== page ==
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18 sailors on stranded Vietnamese ship cry for help
  • | The Times of India | February 15, 2011 04:29 PM

"We don\'t have anything to eat... About 85% of what we have are damaged... Concerned agent has stopped supply. Please save us sir..." So reads a message from the captain of a Vietnamese ship stranded outside the Chennai port for nearly six months. It is one of the continuous requests to Sailors Helpline, Chennai pouring out from the vessel with 18 sailors on board.

Chennai port

Captain Maung Maung Iwin, master of MV Bien Nam who spoke to The Time of India over phone on Monday evening, said the sailors were starving for the last couple of days. "A few damaged bread pieces remain ... there has been nothing else to eat for the last one week apart from ocean food. It has been more than 10 days since we ran out of drinking water. The situation is dangerous and we do not want to continue on board the vessel anymore," he said.

"The vessel has no power and the main engine is completely damaged. As we cannot operate the generators, we are facing a dangerous situation at night. A complete blackout may even cause collision with other vessels," he added.

The pyrotechnic distress signal system, used to alert people on shore for help in an emergency, could expire soon and the oily-water separator is broken, says Capt. Iwin in one of his communications with Sailors Helpline.

"I was shocked to hear the problems from the captain. Authorities should take immediate action to save the lives of the sailors or should mobilise tug vessels to avoid accidents in the outer seas. Though the port authorities are willing to help, there are no legal provisions to settle the issue. Steps should be taken to prevent entry of such substandard vessels into Indian seas," said Sailors Helpline coordinator Manoj Joy.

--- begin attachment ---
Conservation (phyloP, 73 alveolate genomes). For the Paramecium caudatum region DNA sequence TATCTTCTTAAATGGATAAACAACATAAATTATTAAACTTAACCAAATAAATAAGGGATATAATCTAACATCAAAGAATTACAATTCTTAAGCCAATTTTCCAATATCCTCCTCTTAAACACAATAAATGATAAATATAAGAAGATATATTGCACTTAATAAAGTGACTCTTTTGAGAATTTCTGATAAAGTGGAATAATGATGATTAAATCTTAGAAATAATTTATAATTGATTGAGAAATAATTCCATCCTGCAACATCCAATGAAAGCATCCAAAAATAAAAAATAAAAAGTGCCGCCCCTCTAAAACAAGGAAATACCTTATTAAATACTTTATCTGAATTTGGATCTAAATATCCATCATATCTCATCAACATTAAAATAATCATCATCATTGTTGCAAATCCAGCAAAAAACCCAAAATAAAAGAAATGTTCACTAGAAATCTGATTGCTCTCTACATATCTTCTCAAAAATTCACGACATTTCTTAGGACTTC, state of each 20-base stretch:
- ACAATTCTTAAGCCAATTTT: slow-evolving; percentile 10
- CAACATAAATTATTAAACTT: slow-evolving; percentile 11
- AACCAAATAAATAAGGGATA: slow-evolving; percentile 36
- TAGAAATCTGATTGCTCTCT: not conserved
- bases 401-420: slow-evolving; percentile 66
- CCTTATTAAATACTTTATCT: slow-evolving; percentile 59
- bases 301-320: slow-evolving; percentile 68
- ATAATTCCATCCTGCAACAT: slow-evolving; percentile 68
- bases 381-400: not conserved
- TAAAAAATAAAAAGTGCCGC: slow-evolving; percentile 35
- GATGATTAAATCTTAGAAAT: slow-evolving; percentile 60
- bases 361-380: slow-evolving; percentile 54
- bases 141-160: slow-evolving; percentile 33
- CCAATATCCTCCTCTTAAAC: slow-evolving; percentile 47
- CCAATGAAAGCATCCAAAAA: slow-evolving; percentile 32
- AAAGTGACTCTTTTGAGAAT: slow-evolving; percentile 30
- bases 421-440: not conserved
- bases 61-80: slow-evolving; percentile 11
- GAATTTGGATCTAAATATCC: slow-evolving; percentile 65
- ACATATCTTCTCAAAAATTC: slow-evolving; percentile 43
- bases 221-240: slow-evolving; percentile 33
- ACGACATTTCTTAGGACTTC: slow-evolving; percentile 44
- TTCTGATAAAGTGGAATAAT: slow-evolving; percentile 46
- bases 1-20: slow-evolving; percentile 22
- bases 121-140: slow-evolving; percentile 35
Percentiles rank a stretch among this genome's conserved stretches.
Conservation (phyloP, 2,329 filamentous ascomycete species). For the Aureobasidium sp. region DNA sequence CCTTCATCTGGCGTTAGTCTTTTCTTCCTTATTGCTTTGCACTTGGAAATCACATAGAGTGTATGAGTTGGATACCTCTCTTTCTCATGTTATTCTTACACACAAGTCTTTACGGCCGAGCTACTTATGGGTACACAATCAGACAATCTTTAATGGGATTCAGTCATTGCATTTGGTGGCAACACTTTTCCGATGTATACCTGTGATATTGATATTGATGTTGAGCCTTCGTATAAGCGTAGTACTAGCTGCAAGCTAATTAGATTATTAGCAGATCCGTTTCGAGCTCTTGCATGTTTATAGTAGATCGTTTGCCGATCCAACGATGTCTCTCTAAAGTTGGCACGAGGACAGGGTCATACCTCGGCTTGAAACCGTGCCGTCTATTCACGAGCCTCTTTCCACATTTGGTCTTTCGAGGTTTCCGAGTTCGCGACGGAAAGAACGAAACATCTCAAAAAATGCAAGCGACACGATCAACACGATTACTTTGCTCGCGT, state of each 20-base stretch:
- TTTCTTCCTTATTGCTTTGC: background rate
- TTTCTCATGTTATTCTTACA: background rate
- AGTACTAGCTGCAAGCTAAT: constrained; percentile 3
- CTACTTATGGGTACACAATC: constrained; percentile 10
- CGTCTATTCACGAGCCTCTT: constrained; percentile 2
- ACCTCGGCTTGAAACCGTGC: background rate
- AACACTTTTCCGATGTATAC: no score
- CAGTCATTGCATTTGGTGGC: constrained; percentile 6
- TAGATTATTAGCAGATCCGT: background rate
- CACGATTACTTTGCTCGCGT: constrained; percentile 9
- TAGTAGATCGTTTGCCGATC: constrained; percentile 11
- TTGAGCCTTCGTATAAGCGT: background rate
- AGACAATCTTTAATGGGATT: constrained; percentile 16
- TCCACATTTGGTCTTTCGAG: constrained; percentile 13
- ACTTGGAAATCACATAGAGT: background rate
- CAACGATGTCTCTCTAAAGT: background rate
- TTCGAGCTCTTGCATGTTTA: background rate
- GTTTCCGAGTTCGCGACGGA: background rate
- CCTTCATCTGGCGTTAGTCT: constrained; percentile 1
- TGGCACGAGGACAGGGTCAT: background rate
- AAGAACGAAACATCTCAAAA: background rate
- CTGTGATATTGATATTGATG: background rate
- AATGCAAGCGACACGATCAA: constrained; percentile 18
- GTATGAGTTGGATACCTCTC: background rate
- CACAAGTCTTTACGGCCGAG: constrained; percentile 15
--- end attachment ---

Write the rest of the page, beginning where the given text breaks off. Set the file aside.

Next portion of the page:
K Sreekumar, ITF inspector and assistant secratray of Madras port trust employees union, confirmed that the sailors were in trouble. "The owner of the vessel is bankrupt. Based on an agreement with the owner, the vessel\'s agents in the city had been supplying food and other provisions for the last couple of months. They stopped supply last week when payments from the owner stopped. We are trying to get them food as soon as possible," said Sreekumar, who recently supplied Rs. 35,000 worth of food items with the help of the Seafarers\' Club and the Chennai Port Trust.

"We are about three miles away from the shore. As engines are not functional, the anchor is not stable and there are no tug vessels to fix up the anchorage. And the vessel could even drift to the entrance of the port causing accidents," said Captain Iwin.

Port officials and shipping officials concerned made it clear they could not help the sailors even under humanitarian grounds as there were no legal provisions.

When contacted, Phan Thanh Thuy, consular officer at the Vietnamese Embassy in New Delhi, said they were aware of the situation and were trying to contact the vessel owner to settle the case.

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